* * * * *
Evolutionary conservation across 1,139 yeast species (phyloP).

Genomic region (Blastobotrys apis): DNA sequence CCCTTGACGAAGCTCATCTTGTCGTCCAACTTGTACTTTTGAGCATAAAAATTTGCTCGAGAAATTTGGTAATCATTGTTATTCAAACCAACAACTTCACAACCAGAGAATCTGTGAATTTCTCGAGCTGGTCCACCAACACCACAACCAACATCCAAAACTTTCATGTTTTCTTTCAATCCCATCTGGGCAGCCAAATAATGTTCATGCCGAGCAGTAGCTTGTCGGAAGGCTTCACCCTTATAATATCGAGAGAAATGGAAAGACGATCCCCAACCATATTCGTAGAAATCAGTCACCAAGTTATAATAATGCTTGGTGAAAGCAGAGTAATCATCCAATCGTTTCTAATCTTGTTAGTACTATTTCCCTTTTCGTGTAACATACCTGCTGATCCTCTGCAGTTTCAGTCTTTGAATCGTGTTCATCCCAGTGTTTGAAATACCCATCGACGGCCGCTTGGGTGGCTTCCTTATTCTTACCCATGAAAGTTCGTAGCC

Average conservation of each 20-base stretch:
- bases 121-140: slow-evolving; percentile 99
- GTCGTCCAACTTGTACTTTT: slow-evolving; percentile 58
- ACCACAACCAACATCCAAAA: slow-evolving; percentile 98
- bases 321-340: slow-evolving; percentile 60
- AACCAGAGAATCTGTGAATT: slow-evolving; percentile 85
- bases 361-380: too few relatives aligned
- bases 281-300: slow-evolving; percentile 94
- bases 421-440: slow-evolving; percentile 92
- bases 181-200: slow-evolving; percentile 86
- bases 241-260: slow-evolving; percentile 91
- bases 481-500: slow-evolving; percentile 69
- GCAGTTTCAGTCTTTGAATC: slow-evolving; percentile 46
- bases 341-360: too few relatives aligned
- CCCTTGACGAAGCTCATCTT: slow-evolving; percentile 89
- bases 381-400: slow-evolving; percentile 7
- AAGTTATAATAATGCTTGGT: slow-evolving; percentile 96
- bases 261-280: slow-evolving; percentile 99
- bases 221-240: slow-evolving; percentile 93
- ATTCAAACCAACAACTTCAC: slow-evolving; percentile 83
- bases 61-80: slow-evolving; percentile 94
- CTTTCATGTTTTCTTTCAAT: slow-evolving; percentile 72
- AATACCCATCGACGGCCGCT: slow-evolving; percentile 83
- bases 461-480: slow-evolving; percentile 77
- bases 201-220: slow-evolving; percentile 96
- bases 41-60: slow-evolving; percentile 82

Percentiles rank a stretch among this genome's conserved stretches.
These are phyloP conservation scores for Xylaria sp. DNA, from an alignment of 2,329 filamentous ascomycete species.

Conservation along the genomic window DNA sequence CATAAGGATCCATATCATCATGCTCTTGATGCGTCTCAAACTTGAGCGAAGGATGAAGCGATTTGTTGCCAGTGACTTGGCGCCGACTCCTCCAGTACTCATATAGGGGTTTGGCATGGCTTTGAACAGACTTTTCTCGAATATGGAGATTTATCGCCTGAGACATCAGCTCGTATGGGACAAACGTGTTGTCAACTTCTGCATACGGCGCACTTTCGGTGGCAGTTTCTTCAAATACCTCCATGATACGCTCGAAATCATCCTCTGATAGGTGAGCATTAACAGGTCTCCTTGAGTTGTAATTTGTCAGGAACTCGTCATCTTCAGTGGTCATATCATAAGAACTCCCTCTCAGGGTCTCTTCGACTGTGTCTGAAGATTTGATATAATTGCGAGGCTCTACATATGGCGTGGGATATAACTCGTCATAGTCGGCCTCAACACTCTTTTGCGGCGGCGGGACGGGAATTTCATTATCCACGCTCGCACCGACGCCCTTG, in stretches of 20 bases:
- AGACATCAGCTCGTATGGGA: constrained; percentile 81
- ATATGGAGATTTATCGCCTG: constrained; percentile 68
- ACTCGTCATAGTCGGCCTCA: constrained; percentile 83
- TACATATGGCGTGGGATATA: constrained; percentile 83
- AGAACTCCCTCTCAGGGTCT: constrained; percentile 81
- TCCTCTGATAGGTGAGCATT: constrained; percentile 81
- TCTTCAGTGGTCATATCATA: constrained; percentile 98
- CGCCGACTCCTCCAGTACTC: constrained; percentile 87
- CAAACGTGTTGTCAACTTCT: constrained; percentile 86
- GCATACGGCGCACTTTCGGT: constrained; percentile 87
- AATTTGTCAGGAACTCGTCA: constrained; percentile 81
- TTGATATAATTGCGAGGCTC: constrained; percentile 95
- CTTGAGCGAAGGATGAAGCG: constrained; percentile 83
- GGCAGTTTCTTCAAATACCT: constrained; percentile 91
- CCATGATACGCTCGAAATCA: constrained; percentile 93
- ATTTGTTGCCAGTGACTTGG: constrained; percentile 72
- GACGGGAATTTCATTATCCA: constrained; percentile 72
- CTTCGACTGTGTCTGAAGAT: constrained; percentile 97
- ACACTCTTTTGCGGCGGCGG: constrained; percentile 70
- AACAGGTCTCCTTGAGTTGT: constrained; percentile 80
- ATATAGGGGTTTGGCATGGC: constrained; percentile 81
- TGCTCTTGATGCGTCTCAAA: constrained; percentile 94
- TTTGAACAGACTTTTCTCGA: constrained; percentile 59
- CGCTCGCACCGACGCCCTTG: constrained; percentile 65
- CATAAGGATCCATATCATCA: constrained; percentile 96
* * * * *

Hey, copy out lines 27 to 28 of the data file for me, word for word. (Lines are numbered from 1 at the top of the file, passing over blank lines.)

- bases 201-220: slow-evolving; percentile 96
- bases 41-60: slow-evolving; percentile 82